Freddie is going to have more to say about the Chicago school strike, and I’m looking forward to that because he’s a lot better informed on the general topic. Living in Rochester, we had a preview of coming attractions when Jean-Claude Brizard, the current Superintendent of Chicago Schools, ran our school district. When he left, I wrote about how Brizard was the latest in a long line of grifters passing through our town on their way to bigger and better things, and now it looks like he’s gotten the strike he’s always wanted.
Rochester’s an interesting case because the role poverty plays in school quality is pretty obvious. The city school, located in the poor, minority city center, is the usual urban catastrophe. Schools in the affluent, mostly white suburbs that ring the city are regularly ranked in the top 100 lists of public schools nationwide.
Brizard’s predecessor, Bill Cala, was the former superintendent of one of those suburban schools. Cala served as interim superintendent of the city school district while the school board went through another of its perennial quests for the one true fixer who will magically transform a district that’s been broken for decades. When he left, Cala wrote a tough letter to the school board (which is unfortunately no longer available on the web) that focused on the role of urban poverty in the failure of the city school district, and called for a more holistic solution that acknowledged that schools alone can’t fix the problem.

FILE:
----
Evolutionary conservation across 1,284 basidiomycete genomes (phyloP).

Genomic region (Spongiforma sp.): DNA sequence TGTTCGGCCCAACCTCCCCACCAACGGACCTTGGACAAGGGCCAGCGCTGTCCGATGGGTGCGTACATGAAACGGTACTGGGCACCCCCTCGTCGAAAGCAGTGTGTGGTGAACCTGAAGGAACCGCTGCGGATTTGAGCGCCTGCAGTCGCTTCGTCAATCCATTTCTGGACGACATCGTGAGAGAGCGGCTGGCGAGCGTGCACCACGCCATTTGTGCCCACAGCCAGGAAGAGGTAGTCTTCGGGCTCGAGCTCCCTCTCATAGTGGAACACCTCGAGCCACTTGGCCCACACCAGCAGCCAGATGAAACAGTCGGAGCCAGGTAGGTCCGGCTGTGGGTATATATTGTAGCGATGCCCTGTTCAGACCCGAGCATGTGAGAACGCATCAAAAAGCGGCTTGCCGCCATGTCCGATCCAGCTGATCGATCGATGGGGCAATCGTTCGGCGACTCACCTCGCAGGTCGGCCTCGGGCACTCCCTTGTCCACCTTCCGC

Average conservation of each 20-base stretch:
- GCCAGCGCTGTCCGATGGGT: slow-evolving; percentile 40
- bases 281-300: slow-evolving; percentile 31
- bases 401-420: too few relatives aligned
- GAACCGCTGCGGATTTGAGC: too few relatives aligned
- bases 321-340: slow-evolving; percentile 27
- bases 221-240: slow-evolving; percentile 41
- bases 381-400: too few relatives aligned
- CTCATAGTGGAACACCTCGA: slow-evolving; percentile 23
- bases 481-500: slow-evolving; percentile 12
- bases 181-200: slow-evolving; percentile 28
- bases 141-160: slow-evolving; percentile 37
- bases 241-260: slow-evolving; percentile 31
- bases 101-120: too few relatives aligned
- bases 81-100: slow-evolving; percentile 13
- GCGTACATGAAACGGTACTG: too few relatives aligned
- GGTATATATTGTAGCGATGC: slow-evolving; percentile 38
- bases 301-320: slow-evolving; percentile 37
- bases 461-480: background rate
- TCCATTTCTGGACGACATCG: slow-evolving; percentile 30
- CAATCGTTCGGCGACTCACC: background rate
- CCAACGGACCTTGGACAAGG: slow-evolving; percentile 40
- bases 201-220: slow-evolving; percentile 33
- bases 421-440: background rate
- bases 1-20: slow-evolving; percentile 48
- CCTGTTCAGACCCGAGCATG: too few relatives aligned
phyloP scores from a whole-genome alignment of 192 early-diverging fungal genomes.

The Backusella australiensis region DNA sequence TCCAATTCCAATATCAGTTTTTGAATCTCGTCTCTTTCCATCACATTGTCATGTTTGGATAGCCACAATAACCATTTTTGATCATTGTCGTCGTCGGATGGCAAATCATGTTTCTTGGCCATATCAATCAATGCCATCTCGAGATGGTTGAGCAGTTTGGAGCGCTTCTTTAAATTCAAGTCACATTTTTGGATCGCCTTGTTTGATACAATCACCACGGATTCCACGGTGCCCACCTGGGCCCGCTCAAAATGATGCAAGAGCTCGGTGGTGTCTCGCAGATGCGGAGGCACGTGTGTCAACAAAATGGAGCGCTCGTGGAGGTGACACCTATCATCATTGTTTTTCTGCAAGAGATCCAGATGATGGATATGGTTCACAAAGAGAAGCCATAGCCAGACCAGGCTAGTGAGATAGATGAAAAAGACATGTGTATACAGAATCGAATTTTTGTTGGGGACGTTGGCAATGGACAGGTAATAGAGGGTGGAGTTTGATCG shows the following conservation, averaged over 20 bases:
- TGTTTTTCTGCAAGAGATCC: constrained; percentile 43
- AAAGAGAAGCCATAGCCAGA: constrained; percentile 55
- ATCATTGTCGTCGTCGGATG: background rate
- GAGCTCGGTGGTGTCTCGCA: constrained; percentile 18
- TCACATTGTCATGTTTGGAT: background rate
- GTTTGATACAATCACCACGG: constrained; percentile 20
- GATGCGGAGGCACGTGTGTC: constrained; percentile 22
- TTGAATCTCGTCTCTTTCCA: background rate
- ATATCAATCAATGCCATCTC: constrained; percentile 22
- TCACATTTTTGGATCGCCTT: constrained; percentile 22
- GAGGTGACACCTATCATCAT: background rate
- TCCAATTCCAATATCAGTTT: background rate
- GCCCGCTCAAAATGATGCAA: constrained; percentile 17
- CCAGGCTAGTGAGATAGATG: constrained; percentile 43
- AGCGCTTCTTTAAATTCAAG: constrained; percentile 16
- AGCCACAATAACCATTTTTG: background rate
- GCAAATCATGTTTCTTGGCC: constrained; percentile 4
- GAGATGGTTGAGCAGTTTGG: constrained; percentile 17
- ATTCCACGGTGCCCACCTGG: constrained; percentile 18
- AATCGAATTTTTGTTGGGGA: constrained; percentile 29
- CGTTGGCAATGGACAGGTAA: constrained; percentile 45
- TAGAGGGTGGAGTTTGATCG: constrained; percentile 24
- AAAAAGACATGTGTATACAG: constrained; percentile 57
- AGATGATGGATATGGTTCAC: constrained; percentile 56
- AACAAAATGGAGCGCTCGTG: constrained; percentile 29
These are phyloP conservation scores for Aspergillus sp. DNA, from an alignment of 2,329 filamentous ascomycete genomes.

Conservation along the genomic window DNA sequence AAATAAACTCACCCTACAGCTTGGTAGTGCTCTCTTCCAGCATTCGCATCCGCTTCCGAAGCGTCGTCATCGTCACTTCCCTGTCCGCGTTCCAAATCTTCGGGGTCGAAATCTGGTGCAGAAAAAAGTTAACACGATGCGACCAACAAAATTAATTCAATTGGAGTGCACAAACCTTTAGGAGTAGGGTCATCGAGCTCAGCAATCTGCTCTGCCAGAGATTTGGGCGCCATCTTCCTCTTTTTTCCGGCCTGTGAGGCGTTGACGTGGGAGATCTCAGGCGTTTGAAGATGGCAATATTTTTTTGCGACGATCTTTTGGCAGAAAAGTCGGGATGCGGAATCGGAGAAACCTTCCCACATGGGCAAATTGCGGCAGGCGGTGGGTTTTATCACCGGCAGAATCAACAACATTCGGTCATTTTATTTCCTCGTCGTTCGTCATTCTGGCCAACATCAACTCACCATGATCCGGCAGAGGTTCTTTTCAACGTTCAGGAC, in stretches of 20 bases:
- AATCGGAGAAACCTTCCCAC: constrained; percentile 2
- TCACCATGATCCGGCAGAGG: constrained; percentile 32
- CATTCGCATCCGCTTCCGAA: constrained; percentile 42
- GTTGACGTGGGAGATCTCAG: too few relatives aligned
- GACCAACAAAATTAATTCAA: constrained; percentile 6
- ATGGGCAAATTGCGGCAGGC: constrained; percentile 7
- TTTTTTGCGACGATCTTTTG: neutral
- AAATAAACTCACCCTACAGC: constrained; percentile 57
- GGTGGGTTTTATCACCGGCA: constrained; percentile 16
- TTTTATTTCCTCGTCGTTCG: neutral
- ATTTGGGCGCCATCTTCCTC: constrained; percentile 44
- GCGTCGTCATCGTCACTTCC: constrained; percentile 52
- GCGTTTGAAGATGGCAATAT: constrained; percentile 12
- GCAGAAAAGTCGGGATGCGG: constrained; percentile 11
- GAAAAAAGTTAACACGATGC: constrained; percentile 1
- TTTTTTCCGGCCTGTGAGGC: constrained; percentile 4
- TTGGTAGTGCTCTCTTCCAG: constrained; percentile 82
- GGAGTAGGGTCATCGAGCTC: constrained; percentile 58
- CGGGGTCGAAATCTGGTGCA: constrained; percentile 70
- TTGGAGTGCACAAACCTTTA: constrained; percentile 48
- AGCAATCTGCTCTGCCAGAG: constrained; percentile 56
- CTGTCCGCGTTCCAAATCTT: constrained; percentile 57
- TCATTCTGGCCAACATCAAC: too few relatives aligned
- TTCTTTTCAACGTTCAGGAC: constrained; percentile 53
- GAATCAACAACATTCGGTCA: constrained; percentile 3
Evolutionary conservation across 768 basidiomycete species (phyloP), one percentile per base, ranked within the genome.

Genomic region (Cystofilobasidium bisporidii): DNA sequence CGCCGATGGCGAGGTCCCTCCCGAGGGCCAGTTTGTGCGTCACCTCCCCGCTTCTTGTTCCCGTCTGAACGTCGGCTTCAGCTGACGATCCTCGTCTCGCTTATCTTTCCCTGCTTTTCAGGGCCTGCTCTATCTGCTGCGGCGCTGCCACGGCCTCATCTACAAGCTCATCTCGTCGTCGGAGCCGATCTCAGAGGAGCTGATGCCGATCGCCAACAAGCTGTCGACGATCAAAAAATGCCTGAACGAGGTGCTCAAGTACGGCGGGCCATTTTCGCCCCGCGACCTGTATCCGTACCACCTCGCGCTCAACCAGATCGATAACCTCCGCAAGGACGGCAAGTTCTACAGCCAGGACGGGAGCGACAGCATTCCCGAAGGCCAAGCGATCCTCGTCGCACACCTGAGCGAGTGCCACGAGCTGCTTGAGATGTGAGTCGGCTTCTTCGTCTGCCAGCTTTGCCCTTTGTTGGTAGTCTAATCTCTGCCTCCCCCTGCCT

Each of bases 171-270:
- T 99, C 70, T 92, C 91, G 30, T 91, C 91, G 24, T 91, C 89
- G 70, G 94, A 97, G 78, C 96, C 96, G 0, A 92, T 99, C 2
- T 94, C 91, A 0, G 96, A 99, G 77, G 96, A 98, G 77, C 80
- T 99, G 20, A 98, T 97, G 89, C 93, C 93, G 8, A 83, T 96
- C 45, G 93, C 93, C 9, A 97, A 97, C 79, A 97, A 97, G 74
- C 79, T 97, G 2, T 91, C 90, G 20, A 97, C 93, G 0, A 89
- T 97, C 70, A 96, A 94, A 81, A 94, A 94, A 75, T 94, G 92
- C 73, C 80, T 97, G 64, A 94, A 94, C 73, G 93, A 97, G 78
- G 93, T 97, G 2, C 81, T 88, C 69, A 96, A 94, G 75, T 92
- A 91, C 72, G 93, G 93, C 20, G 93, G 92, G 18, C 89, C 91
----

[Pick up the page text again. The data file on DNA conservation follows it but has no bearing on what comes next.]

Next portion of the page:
Cala was just a well-intentioned educator at the end of a successful career, so he could tell the truth about city schools. Brizard, who had his eye on bigger and better things, knew what the school board and the politically ambitious mayor wanted to hear: schools can fix the culture of poverty. In a couple of years, after Brizard hired a gold-plated set of super administrators and preached his religion of longer school days, a longer school year, and endless standardized tests, Rochester was on the verge of having a strike. Brizard left in the nick of time, and now we have another interim superintendent who knows the community and will patch up the mess left by Brizard.
The pattern of hiring superintendents who will ignore the elephant in the room (poverty), blame teachers, saddle kids with longer school days, and generate a whole bunch of noisy conflict will probably continue here once we’ve cleaned up Brizard’s mess. The school board, which is the acme of incompetence as a far as I can tell, likes the media attention the search brings and the way that a new hiring kicks the can of meaningful change down the road. The mayor likes an outsider as superintendent because the grifter careerists we hire are a lot more likely to do what the mayor wants because mayoral control is the new hotness and it looks good on their resume. I’m just glad our latest con artist moved up to Chicago before he could do the kind of damage he’s doing there today.